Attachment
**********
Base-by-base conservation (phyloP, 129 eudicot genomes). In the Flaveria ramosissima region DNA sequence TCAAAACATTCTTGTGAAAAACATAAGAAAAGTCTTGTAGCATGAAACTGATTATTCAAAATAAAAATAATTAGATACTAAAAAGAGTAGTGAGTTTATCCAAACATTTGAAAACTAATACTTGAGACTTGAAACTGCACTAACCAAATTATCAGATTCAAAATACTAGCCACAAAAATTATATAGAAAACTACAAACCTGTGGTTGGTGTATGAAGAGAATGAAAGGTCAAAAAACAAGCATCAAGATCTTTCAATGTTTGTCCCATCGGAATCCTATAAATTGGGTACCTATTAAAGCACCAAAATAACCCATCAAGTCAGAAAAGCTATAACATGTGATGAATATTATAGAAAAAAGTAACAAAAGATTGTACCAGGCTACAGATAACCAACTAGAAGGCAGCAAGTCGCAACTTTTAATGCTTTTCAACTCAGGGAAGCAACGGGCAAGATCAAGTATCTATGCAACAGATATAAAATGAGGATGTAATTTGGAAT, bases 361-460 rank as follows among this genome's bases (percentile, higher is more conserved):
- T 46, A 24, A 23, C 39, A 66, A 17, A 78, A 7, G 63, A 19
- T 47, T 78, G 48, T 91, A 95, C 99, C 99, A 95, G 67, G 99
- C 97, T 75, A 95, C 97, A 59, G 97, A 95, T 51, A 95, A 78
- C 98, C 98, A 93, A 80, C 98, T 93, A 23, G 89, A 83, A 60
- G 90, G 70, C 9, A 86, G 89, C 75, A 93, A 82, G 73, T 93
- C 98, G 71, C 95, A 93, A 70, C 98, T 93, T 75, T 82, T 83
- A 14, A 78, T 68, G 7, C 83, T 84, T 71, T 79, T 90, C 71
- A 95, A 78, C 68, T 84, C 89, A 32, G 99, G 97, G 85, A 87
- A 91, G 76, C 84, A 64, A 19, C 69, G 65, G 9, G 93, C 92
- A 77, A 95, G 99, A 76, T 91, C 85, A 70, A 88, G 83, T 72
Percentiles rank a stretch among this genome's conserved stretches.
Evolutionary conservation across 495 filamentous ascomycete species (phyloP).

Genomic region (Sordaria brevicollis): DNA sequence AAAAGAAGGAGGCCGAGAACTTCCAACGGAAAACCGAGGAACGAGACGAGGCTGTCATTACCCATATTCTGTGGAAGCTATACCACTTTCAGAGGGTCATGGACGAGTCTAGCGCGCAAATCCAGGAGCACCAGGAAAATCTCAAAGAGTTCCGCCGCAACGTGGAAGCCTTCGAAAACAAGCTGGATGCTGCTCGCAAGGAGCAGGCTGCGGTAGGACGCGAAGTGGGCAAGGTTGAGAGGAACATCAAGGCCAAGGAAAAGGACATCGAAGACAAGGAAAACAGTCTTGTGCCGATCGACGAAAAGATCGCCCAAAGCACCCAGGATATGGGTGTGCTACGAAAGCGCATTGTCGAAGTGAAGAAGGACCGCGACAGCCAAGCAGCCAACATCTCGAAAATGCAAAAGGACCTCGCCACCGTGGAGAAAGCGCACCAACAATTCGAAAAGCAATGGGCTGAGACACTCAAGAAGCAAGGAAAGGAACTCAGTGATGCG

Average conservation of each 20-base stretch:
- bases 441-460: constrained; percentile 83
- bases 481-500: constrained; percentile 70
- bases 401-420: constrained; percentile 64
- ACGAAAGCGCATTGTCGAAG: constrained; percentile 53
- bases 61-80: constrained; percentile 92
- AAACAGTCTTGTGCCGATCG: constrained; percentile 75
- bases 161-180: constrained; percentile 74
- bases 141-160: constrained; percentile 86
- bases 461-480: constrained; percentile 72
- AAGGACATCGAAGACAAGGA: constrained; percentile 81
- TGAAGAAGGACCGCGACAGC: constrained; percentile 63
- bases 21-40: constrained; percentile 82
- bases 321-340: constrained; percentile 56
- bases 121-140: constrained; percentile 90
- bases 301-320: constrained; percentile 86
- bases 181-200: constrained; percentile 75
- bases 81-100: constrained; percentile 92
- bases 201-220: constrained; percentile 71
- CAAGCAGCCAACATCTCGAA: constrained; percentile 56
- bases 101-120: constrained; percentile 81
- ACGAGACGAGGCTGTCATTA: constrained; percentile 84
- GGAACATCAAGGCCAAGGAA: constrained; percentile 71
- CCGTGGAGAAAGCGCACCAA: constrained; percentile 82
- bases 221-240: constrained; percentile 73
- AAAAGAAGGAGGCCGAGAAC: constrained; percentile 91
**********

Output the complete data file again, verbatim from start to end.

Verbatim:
Base-by-base conservation (phyloP, 129 eudicot genomes). In the Flaveria ramosissima region DNA sequence TCAAAACATTCTTGTGAAAAACATAAGAAAAGTCTTGTAGCATGAAACTGATTATTCAAAATAAAAATAATTAGATACTAAAAAGAGTAGTGAGTTTATCCAAACATTTGAAAACTAATACTTGAGACTTGAAACTGCACTAACCAAATTATCAGATTCAAAATACTAGCCACAAAAATTATATAGAAAACTACAAACCTGTGGTTGGTGTATGAAGAGAATGAAAGGTCAAAAAACAAGCATCAAGATCTTTCAATGTTTGTCCCATCGGAATCCTATAAATTGGGTACCTATTAAAGCACCAAAATAACCCATCAAGTCAGAAAAGCTATAACATGTGATGAATATTATAGAAAAAAGTAACAAAAGATTGTACCAGGCTACAGATAACCAACTAGAAGGCAGCAAGTCGCAACTTTTAATGCTTTTCAACTCAGGGAAGCAACGGGCAAGATCAAGTATCTATGCAACAGATATAAAATGAGGATGTAATTTGGAAT, bases 361-460 rank as follows among this genome's bases (percentile, higher is more conserved):
- T 46, A 24, A 23, C 39, A 66, A 17, A 78, A 7, G 63, A 19
- T 47, T 78, G 48, T 91, A 95, C 99, C 99, A 95, G 67, G 99
- C 97, T 75, A 95, C 97, A 59, G 97, A 95, T 51, A 95, A 78
- C 98, C 98, A 93, A 80, C 98, T 93, A 23, G 89, A 83, A 60
- G 90, G 70, C 9, A 86, G 89, C 75, A 93, A 82, G 73, T 93
- C 98, G 71, C 95, A 93, A 70, C 98, T 93, T 75, T 82, T 83
- A 14, A 78, T 68, G 7, C 83, T 84, T 71, T 79, T 90, C 71
- A 95, A 78, C 68, T 84, C 89, A 32, G 99, G 97, G 85, A 87
- A 91, G 76, C 84, A 64, A 19, C 69, G 65, G 9, G 93, C 92
- A 77, A 95, G 99, A 76, T 91, C 85, A 70, A 88, G 83, T 72
Percentiles rank a stretch among this genome's conserved stretches.
Evolutionary conservation across 495 filamentous ascomycete species (phyloP).

Genomic region (Sordaria brevicollis): DNA sequence AAAAGAAGGAGGCCGAGAACTTCCAACGGAAAACCGAGGAACGAGACGAGGCTGTCATTACCCATATTCTGTGGAAGCTATACCACTTTCAGAGGGTCATGGACGAGTCTAGCGCGCAAATCCAGGAGCACCAGGAAAATCTCAAAGAGTTCCGCCGCAACGTGGAAGCCTTCGAAAACAAGCTGGATGCTGCTCGCAAGGAGCAGGCTGCGGTAGGACGCGAAGTGGGCAAGGTTGAGAGGAACATCAAGGCCAAGGAAAAGGACATCGAAGACAAGGAAAACAGTCTTGTGCCGATCGACGAAAAGATCGCCCAAAGCACCCAGGATATGGGTGTGCTACGAAAGCGCATTGTCGAAGTGAAGAAGGACCGCGACAGCCAAGCAGCCAACATCTCGAAAATGCAAAAGGACCTCGCCACCGTGGAGAAAGCGCACCAACAATTCGAAAAGCAATGGGCTGAGACACTCAAGAAGCAAGGAAAGGAACTCAGTGATGCG

Average conservation of each 20-base stretch:
- bases 441-460: constrained; percentile 83
- bases 481-500: constrained; percentile 70
- bases 401-420: constrained; percentile 64
- ACGAAAGCGCATTGTCGAAG: constrained; percentile 53
- bases 61-80: constrained; percentile 92
- AAACAGTCTTGTGCCGATCG: constrained; percentile 75
- bases 161-180: constrained; percentile 74
- bases 141-160: constrained; percentile 86
- bases 461-480: constrained; percentile 72
- AAGGACATCGAAGACAAGGA: constrained; percentile 81
- TGAAGAAGGACCGCGACAGC: constrained; percentile 63
- bases 21-40: constrained; percentile 82
- bases 321-340: constrained; percentile 56
- bases 121-140: constrained; percentile 90
- bases 301-320: constrained; percentile 86
- bases 181-200: constrained; percentile 75
- bases 81-100: constrained; percentile 92
- bases 201-220: constrained; percentile 71
- CAAGCAGCCAACATCTCGAA: constrained; percentile 56
- bases 101-120: constrained; percentile 81
- ACGAGACGAGGCTGTCATTA: constrained; percentile 84
- GGAACATCAAGGCCAAGGAA: constrained; percentile 71
- CCGTGGAGAAAGCGCACCAA: constrained; percentile 82
- bases 221-240: constrained; percentile 73
- AAAAGAAGGAGGCCGAGAAC: constrained; percentile 91